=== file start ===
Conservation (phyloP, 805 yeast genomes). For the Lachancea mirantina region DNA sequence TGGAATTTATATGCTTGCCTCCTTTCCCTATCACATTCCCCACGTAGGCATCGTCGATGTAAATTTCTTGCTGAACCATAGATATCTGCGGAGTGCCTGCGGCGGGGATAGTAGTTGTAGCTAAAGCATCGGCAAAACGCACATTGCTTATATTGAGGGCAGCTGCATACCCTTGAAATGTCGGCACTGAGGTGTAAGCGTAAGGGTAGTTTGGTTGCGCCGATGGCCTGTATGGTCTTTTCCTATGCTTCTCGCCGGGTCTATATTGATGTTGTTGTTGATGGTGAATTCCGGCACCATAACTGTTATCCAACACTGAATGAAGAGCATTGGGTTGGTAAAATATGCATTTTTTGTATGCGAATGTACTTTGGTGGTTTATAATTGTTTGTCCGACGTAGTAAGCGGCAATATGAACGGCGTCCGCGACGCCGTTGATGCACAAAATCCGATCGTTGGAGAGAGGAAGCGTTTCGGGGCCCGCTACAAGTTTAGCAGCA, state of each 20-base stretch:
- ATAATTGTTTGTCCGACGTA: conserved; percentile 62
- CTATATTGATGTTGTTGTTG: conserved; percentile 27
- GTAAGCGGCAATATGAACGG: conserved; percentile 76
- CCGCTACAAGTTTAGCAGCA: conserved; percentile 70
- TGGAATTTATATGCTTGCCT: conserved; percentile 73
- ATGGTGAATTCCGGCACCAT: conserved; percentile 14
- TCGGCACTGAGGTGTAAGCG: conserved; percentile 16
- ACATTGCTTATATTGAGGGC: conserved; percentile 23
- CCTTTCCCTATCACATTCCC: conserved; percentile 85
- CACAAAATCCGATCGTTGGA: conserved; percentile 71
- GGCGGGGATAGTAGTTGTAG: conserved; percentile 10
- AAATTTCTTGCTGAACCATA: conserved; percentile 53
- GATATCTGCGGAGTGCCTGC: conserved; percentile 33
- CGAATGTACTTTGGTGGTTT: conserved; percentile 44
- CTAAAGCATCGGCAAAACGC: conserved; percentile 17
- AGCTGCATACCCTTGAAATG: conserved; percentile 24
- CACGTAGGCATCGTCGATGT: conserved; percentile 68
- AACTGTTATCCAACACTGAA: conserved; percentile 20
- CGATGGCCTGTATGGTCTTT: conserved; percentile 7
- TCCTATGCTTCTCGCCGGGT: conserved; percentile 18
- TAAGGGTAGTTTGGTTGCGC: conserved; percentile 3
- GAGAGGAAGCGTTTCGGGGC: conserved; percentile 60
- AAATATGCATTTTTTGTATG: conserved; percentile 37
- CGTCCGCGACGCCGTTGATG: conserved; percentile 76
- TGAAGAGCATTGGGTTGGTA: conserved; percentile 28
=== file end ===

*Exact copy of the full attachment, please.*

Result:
Conservation (phyloP, 805 yeast genomes). For the Lachancea mirantina region DNA sequence TGGAATTTATATGCTTGCCTCCTTTCCCTATCACATTCCCCACGTAGGCATCGTCGATGTAAATTTCTTGCTGAACCATAGATATCTGCGGAGTGCCTGCGGCGGGGATAGTAGTTGTAGCTAAAGCATCGGCAAAACGCACATTGCTTATATTGAGGGCAGCTGCATACCCTTGAAATGTCGGCACTGAGGTGTAAGCGTAAGGGTAGTTTGGTTGCGCCGATGGCCTGTATGGTCTTTTCCTATGCTTCTCGCCGGGTCTATATTGATGTTGTTGTTGATGGTGAATTCCGGCACCATAACTGTTATCCAACACTGAATGAAGAGCATTGGGTTGGTAAAATATGCATTTTTTGTATGCGAATGTACTTTGGTGGTTTATAATTGTTTGTCCGACGTAGTAAGCGGCAATATGAACGGCGTCCGCGACGCCGTTGATGCACAAAATCCGATCGTTGGAGAGAGGAAGCGTTTCGGGGCCCGCTACAAGTTTAGCAGCA, state of each 20-base stretch:
- ATAATTGTTTGTCCGACGTA: conserved; percentile 62
- CTATATTGATGTTGTTGTTG: conserved; percentile 27
- GTAAGCGGCAATATGAACGG: conserved; percentile 76
- CCGCTACAAGTTTAGCAGCA: conserved; percentile 70
- TGGAATTTATATGCTTGCCT: conserved; percentile 73
- ATGGTGAATTCCGGCACCAT: conserved; percentile 14
- TCGGCACTGAGGTGTAAGCG: conserved; percentile 16
- ACATTGCTTATATTGAGGGC: conserved; percentile 23
- CCTTTCCCTATCACATTCCC: conserved; percentile 85
- CACAAAATCCGATCGTTGGA: conserved; percentile 71
- GGCGGGGATAGTAGTTGTAG: conserved; percentile 10
- AAATTTCTTGCTGAACCATA: conserved; percentile 53
- GATATCTGCGGAGTGCCTGC: conserved; percentile 33
- CGAATGTACTTTGGTGGTTT: conserved; percentile 44
- CTAAAGCATCGGCAAAACGC: conserved; percentile 17
- AGCTGCATACCCTTGAAATG: conserved; percentile 24
- CACGTAGGCATCGTCGATGT: conserved; percentile 68
- AACTGTTATCCAACACTGAA: conserved; percentile 20
- CGATGGCCTGTATGGTCTTT: conserved; percentile 7
- TCCTATGCTTCTCGCCGGGT: conserved; percentile 18
- TAAGGGTAGTTTGGTTGCGC: conserved; percentile 3
- GAGAGGAAGCGTTTCGGGGC: conserved; percentile 60
- AAATATGCATTTTTTGTATG: conserved; percentile 37
- CGTCCGCGACGCCGTTGATG: conserved; percentile 76
- TGAAGAGCATTGGGTTGGTA: conserved; percentile 28